Professional PowerPoint Presentations:
Writing for Memory

Recently, we posted about how to use design to create memorable professional PowerPoint presentations. But design tricks aren’t the only important component of a memorable presentation. A basic understanding of how the human brain works can help create a presentation that is easier for the audience to understand & recall.

Repeat, Repeat

Short term & working memory can only hold 5 – 9 unrelated pieces of information at a time. These 5-9 items have the opportunity to be transferred to long-term memory. In order to turn short term memory into long term memory, incorporate repetition and review into your presentation.

Remind the audience about the most important take-away information periodically before introducing them to new information. Returning to the central points increases the likelihood that they will stand out from the noise.


Speaking of noise; our world is filled with information. Everywhere we look, whether it be TV, our laptops, or even newspapers, we see hundreds of new stories that each include a boat load of information. But, how much of this information do we actually remember? Not very much.

To truly learn and remember, we need simplified and concentrated content.

When writing for presentation, avoid including extraneous information. Make sure the content on each slide focuses on the bottom line, thus freeing up the audience’s cognitive capacity for what is really important.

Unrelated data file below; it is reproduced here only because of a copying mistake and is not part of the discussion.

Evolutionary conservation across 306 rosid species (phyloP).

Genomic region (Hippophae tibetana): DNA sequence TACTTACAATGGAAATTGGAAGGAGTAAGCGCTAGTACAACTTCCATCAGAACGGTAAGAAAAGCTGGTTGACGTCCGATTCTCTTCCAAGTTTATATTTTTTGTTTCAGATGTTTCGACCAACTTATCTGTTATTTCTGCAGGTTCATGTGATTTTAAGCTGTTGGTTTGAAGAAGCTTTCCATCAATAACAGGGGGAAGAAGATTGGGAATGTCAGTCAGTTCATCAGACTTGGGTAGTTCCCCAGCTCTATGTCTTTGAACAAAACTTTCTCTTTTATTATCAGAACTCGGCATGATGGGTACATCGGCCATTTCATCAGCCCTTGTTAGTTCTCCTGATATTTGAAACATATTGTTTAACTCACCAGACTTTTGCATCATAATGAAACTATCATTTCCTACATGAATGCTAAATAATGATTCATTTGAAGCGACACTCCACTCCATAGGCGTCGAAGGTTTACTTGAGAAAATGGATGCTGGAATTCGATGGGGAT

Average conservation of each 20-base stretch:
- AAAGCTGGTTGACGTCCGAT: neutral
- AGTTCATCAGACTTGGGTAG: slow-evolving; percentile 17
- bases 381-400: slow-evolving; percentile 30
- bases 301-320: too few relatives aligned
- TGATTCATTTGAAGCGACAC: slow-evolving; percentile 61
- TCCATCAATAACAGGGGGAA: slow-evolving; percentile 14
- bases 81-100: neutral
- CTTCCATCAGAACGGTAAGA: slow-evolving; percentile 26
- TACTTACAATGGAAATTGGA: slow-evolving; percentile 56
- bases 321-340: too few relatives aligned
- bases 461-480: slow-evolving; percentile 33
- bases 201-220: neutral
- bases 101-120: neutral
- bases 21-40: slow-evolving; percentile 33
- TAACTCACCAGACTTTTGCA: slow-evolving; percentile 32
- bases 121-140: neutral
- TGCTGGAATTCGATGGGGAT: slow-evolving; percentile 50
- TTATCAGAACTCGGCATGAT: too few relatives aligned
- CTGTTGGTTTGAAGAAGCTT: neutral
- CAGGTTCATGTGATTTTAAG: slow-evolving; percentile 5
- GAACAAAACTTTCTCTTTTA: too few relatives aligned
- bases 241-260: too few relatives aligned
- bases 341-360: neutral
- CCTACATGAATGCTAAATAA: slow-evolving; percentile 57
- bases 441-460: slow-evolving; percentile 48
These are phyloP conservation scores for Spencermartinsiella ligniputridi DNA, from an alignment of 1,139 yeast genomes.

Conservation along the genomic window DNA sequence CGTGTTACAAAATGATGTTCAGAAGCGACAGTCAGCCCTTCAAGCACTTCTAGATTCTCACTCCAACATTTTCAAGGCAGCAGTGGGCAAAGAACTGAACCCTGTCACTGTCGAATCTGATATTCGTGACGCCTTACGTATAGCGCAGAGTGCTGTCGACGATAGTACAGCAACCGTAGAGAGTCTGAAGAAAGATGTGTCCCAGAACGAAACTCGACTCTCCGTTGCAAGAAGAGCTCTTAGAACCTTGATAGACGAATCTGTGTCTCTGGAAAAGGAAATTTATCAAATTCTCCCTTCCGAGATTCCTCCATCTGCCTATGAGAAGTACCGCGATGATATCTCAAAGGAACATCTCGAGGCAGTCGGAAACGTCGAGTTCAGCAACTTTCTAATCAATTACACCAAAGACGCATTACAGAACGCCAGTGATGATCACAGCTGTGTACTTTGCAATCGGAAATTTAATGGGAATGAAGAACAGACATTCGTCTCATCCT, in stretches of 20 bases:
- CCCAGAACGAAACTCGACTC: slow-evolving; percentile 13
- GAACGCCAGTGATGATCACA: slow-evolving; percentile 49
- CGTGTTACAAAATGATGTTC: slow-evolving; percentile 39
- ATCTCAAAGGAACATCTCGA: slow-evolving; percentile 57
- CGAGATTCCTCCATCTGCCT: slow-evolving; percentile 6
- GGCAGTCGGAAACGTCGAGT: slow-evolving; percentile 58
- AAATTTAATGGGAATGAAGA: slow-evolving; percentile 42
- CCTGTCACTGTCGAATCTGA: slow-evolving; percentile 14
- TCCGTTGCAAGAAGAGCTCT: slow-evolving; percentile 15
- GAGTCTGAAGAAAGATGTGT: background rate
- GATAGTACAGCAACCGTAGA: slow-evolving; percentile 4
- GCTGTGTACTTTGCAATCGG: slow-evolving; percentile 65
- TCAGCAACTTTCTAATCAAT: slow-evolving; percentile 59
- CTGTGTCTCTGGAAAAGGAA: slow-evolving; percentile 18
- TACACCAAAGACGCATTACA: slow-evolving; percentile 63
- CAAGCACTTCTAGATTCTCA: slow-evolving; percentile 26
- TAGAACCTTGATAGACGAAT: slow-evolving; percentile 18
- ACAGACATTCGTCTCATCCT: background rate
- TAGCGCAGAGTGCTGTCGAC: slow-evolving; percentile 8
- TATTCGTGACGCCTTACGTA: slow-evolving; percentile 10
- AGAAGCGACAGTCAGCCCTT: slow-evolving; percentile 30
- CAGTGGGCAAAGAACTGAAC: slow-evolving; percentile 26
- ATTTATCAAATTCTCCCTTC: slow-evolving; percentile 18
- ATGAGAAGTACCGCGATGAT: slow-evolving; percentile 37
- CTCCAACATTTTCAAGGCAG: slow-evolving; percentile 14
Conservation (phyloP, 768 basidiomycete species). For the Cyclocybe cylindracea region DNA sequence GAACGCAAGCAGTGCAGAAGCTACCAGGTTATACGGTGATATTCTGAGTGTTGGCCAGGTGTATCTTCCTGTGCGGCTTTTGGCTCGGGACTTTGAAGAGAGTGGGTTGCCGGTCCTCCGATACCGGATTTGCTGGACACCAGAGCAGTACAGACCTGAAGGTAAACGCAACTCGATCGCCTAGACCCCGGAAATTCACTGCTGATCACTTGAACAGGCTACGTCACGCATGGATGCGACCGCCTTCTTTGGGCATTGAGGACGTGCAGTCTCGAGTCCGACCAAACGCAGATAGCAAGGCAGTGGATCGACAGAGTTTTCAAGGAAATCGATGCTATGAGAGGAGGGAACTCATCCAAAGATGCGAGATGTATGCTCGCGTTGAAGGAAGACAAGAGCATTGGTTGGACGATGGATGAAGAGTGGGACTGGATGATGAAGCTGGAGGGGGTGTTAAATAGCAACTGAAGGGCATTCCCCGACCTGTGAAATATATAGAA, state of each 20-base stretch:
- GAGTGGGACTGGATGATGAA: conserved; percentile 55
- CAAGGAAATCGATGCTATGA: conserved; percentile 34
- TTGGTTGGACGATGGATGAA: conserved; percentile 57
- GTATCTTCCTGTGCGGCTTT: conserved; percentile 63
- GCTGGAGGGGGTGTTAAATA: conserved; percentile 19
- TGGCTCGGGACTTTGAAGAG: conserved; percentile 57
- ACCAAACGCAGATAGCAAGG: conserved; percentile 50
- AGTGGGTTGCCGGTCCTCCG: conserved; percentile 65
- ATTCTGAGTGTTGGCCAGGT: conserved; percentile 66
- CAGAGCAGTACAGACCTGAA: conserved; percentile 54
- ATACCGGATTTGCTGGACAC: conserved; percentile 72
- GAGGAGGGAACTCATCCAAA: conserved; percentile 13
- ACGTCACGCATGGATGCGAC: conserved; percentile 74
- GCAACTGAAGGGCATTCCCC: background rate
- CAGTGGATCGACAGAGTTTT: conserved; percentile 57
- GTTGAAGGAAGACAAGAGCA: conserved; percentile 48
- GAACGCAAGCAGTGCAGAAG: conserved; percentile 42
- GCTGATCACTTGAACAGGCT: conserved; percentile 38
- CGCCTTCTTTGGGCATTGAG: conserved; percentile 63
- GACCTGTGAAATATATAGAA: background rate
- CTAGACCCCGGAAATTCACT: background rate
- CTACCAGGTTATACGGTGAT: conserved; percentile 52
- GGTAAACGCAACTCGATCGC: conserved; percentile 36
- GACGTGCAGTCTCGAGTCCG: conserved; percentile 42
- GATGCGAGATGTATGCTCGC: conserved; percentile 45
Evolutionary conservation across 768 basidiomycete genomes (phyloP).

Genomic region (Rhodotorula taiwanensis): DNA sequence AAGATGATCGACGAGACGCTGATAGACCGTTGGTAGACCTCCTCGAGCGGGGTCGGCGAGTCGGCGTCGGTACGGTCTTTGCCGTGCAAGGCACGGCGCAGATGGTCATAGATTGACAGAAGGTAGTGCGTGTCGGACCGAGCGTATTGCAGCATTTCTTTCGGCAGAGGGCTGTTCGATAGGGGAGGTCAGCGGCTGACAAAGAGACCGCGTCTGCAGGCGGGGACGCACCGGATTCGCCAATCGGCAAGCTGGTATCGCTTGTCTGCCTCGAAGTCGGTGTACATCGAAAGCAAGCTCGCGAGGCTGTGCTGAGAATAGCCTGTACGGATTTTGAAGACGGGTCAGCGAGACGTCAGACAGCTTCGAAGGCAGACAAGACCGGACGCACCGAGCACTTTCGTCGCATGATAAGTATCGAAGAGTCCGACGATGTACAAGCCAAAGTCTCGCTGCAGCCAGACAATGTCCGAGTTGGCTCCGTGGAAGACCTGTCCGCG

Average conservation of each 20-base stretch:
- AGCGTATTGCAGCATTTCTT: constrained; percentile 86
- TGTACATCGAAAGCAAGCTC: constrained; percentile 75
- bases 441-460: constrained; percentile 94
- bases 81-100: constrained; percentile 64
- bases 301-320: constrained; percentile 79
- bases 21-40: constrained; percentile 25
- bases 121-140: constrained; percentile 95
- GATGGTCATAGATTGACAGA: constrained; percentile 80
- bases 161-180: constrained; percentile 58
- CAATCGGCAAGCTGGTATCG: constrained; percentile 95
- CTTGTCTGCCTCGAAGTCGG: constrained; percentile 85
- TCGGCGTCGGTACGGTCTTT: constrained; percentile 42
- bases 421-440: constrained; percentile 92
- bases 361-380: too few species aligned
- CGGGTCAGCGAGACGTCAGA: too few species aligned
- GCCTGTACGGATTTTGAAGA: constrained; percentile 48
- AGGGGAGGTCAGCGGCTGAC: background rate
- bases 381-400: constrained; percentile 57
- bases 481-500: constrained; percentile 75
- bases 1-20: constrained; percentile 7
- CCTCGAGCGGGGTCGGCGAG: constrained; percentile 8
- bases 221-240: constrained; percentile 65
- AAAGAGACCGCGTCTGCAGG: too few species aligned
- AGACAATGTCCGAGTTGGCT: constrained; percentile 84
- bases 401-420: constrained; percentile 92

Build Connections

We connect past knowledge and experience to incoming information. Our brains use these connections to build understanding through causation and relations. As a result, relational understandings of information take content from short term or working memory, where only 5 – 9 unrelated items are held, into long term memory by creating a path for our brains to travel for information retrieval.

Tell the audience not only the “what” but also the “how and why.” Provide examples of each piece of information to help the audience connect in a personal way.

In conclusion, to educate an audience for the long term, use these three strategies in your next presentation:

  1. Repeat and review along the way.
  2. Direct your audience’s attention to the important stuff by simplifying your content.
  3. Help your audience relate to the information by creating connections.

Want to create and deliver more memorable presentations? We offer narrative and content consulting services. Drop us a line!